Smuggling in the Time of Coronavirus
[By Gareth Rice]
In a break from the usual content of the daily White House press briefings on Covid-19, on April 1 U.S. defense secretary Mark Esper announced an increase in military assets assigned to U.S. Southern Command in an effort to stop illicit-drug traffickers from exploiting the ongoing crisis.
Chairman of the Joint Chiefs of Staff General Mark Milley offered a stark warning to the cartels: ‘You will not penetrate this country … You’re not going to come in here and kill additional Americans. And we will marshal whatever assets are required to prevent your entry into this country to kill Americans.’
It is unclear what intelligence prompted this response; however, it poses interesting questions about how drug cartels might seek to capitalize on the coronavirus pandemic. While any crisis that consumes national focus offers opportunities for organized crime, the unprecedented nature of this particular crisis means there’s no real historical reference point for dealing with the problem. It seems likely, though, that drug-trafficking organizations will face their fair share of challenges (as well as opportunities) as this pandemic unfolds.
Since the majority of illicit drugs enter the U.S. through recognized ports of entry, the reduced traffic between Mexico and the U.S. will force traffickers to use other, less efficient smuggling corridors. Competition for access to these corridors will undoubtedly lead to violence between cartels. We may already be seeing evidence of this playing out—Mexico had a record high of 2,585 homicides in March.
Global supply lines have been disrupted and early reports from eastern and southern Africa indicate an increase in heroin prices combined with a reduction in purity. There are also reports that the Sinaloa cartel is experiencing shortages in precursor agents—which generally come from China—for the production of methamphetamines and fentanyl.
An interruption to the supply of fentanyl is likely to be one positive for the U.S., which reported roughly 50,000 fatalities from opioid-involved overdoses in 2018.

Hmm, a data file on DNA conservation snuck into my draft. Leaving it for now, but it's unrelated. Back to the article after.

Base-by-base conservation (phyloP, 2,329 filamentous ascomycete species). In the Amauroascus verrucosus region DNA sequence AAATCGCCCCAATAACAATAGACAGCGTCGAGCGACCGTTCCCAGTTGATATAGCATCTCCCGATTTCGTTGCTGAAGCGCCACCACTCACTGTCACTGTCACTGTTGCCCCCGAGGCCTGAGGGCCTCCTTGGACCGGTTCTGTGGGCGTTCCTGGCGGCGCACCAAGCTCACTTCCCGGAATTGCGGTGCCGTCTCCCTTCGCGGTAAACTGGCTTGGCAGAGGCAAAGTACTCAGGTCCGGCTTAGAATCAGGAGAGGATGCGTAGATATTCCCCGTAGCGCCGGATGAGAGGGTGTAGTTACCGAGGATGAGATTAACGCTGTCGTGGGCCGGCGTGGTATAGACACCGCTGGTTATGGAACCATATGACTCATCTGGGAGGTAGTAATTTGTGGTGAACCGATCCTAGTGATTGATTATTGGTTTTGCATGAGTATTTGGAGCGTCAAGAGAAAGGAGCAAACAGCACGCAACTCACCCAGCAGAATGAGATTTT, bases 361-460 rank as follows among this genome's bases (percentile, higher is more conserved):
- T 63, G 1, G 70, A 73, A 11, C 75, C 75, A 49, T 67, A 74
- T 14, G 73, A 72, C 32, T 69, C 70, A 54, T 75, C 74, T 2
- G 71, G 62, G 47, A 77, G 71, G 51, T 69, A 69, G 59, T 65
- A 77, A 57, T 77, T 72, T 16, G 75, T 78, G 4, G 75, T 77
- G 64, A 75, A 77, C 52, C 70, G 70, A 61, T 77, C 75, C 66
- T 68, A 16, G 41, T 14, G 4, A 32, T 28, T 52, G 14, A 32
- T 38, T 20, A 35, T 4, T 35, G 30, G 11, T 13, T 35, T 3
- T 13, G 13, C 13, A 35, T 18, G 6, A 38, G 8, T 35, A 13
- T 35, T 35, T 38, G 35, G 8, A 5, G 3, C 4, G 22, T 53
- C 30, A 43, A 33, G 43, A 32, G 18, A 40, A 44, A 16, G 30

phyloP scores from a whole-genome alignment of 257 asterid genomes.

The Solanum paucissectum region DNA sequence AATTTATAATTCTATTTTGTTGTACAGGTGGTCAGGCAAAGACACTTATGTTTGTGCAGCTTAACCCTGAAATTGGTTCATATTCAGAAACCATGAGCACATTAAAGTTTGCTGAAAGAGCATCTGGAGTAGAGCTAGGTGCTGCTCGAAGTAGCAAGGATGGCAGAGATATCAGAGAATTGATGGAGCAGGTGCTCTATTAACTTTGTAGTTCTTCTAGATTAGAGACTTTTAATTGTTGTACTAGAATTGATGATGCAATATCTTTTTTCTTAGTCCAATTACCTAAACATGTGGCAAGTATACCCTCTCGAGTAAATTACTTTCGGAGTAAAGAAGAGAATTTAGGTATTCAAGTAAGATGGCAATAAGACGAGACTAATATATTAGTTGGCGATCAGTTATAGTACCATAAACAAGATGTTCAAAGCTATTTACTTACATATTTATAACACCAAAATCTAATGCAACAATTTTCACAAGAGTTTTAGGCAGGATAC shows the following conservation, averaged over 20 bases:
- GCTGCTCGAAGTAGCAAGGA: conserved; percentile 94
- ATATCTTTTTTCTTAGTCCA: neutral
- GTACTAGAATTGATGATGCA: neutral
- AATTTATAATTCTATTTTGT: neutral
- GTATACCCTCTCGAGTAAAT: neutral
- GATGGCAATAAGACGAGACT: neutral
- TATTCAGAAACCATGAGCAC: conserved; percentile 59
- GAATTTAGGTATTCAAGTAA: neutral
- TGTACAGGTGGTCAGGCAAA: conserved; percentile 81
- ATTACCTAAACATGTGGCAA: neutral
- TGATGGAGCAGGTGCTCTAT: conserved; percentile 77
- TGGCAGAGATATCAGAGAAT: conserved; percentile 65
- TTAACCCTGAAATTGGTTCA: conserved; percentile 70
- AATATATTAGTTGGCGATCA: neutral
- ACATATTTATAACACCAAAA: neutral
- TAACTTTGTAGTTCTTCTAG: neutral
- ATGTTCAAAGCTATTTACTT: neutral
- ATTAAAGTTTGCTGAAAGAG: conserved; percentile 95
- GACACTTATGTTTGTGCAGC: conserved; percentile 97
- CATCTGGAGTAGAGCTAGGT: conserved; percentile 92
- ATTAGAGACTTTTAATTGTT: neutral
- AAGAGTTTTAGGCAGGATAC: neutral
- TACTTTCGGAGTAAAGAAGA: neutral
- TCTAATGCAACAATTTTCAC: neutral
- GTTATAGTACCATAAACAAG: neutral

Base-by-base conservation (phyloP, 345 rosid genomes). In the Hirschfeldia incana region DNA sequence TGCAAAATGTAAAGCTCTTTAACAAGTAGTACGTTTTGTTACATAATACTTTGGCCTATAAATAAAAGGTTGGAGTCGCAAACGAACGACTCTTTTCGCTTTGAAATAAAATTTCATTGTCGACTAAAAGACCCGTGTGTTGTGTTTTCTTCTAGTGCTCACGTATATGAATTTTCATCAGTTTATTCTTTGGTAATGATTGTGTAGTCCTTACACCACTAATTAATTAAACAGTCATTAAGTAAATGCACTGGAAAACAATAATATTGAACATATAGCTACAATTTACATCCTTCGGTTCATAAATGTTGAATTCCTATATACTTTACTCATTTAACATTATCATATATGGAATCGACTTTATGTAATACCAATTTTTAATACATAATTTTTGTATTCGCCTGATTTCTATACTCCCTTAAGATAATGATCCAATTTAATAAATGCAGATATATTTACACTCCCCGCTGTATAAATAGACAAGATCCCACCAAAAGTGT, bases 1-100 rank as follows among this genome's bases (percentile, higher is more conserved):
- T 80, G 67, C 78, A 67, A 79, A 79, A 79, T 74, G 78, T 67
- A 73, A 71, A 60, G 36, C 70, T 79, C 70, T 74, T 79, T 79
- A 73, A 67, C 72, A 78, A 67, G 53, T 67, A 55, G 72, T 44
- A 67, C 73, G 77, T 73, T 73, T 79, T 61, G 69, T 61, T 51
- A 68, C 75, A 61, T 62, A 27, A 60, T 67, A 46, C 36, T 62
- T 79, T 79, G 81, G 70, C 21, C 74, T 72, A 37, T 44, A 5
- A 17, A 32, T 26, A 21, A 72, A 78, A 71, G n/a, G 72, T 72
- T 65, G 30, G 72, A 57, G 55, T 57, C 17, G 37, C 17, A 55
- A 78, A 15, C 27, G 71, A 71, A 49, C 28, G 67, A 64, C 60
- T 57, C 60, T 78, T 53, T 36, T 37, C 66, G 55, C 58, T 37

On the demand side, reduced street traffic in cities with quarantine measures will put dealers and users under pressure in ways that may significantly alter traditional distribution methods. It’s also unclear if social isolation will result in a decline in recreational drug use. People with more serious addictions, however, will likely seek out alternatives such as prescription medications if the illicit-drug supply continues to be disrupted.
As British journalist and lecturer Ian Hamilton wrote recently, ‘People don’t behave rationally in these situations, whether it’s about the supply of toilet roll or cocaine.’
Like any business, drug cartels will look to innovate in order to survive. Whereas organized crime more broadly has seen an increase in cybercrime and the counterfeiting of medical equipment, drug cartels may simply leverage their expertise in human trafficking and extortion.
In any case, the new restrictions on movement across international borders will test even the most resilient trafficking networks. This provides unique opportunities for law enforcement, but also risks encounters with organizations that may be becoming increasingly desperate and violent.
In a bizarre demonstration of apparent social responsibility, drug gangs recently enforced curfews in parts of Brazil and El Salvador in the absence of government action to prevent the spread of the pandemic. Similar actions were seen in Venezuela by the group Colectivos, which is loyal to President Nicolas Maduro, who, coincidently, was recently indicted by the U.S. government on charges of ‘narco-terrorism’.
Drug cartels wielding state-like power isn’t a new phenomenon in Latin America, though its use in response to a pandemic certainly is. How well these organizations respond to the crisis will likely determine the level of ongoing support they get from the communities that ensure their survival.
In the U.S., the administration’s decision to increase the military and law enforcement presence near the southern border was probably a wise move that may already be paying off. If it is coordinated effectively, it could prove to be devastating for drug cartels that are likely to be under increased pressure to move whatever product they have available.
In more normal times, this would provide a unique opportunity for international cooperation against a common threat. But these are not normal times.
Gareth Rice is an officer in the Australian Army undertaking postgraduate research with UNSW Canberra. His views do not necessarily reflect the positions of the Australian Defence Force or the Australian government.
This article appears courtesy of The Strategist and may be found in its original form here.
The opinions expressed herein are the author's and not necessarily those of The Maritime Executive.